heterogeneous systems. Proceedings of ICNC ’99, 6th International Conference on Nuclear
Criticality Safety.​

Last edited: Feb 21, 2010
2. Feb 21, 2010

edpell

and who are you df001?

3. Feb 21, 2010

df001

Given
\begin{align*}&M^{2}=582\left.cm^{2}\rightarrow M=24.12\left.cm \\&k=1.08 \end{align*}

\begin{align*}&R_{crit}\cong\frac{\pi M}{\sqrt{k-1}}=\frac{3.14\times 24.12\left.cm}{\sqrt{1.08-1}}=\frac{75.77}{\sqrt{0.08}}\left.cm=\frac{75.77}{0.2828}\left.cm=267.92\left.cm \\&R_{crit}\cong 2.68\left.m \end{align*}

And the volume:

\begin{align*}&V_{sphere}=\frac{4}{3}\pi R^3=1.33\times 3.14\times (2.68\left.m)^{3}=4.19\times 19.23\left.m^{3} \\&V=80.56\left.m^{3} \end{align*}&

This k=1.08 is for a slab arrangement of 0.6 cm uranium slabs between 16 cm beryllium slabs. So calculating the volume fractions and the masses:
Beryllium and Uranium densities​
\begin{align*}&\mu_{Be}=1.85\left. g/cm^{3} \\&\mu_{U}=19.05\left. g/cm^{3} \end{align*}

Fractions​

\begin{align*}& F_{Be}=16/16.6=0.9638 \\& F_{U}=0.6/16.6=0.0361 \end{align*}

Volumes of Be and U​
\begin{align*}& V_{Be}=V_{total}F_{Be}=80.56\left. m^{3} \times 0.9638=77.65\left.m^{3} \\& V_{U}=V_{total}F_{U}=80.56\left. m^{3} \times 0.0361=2.91\left.m^{3} \end{align*}

Masses of Be and U (unfinished becouse needs converting the densities to cubic meters)​

\footnotesize\begin{align*}& M_{Be}=\mu_{Be}V_{Be}=1.85\left. \frac{ g}{cm^{3}} \times 77.65\left.m^{3}=77.65\left.m^{3} \\& M_{U}=\mu_{U}V_{U}=80.56\left. m^{3} \times 2.91\left.m^{3}=2.91\left.m^{3} \end{align*}

Of course this migration length is for pure beryllium and here we have 16/16.6 volume fraction of beryllium and 0.6/16.6 uranium by volume. How would that change the migration length? Perhaps it is inversely proportional to the density because it might be inversely proportional to the macroscopic cross section, like the diffusion length. And the cross section is proportional to the density.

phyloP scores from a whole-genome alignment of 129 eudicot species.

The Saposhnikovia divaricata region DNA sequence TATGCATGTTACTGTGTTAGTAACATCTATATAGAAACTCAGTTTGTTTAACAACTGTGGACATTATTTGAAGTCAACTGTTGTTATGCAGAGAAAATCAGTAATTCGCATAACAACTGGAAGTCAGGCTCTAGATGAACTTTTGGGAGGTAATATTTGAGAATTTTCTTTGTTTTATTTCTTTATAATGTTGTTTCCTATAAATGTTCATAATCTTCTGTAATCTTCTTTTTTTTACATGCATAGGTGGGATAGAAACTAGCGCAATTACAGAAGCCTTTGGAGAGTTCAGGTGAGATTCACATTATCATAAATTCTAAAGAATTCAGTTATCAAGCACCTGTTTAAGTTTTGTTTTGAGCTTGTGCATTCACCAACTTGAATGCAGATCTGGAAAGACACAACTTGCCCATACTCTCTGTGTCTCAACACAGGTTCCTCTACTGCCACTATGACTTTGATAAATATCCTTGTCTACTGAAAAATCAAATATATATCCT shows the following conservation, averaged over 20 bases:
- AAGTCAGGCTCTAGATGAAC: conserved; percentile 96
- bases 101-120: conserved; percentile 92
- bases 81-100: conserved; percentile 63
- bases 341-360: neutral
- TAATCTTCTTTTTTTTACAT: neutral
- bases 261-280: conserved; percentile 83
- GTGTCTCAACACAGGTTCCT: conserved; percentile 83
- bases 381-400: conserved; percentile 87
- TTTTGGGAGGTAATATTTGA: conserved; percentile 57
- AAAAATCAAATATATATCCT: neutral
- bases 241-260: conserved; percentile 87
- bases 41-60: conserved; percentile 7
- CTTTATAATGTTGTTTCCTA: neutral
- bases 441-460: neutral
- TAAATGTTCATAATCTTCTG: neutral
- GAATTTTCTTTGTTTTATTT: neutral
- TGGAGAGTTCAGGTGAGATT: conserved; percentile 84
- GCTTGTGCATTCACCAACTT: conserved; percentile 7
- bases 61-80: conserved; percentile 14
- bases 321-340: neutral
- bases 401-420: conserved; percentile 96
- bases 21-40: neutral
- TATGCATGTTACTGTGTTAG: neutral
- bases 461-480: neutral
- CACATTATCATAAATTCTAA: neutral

4. Feb 22, 2010

df001

Why isn't anyone contributing? Uninteresting or don't have the knowledge?

5. Feb 22, 2010

Astronuc

Staff Emeritus
There is a fair amount of detailed involved in core configuration and design, in addition to doing a criticality calculation. Give folks more time to digest the details.

One complication of Be is its toxicity. Search on Berylliosis.

http://chppm-www.apgea.army.mil/documents/FACT/64-003-0302.pdf [Broken]

Last edited by a moderator: May 4, 2017
6. Feb 22, 2010

df001

Thank you Astronuc. I understand what you say and I don't want the answer right away, I just wanted someone to show some curiosity about the question, maybe some points about the answer. You are right, it is something to think about.

About the toxicity, what I read about is that beryllium is toxic as much as uranium or asbestos, much less important concern then dealing with radiation. As a nuclear moderator there seems to be little risk of inhaling dust and much less physical contact.

Either way I still think it is a reasonable question to know, as it seems to be the third most important neutron moderator economically and in scientific research, maybe fourth.

Maybe this question is a way to understand how to find the minimal critical mass of natural uranium in different conditions.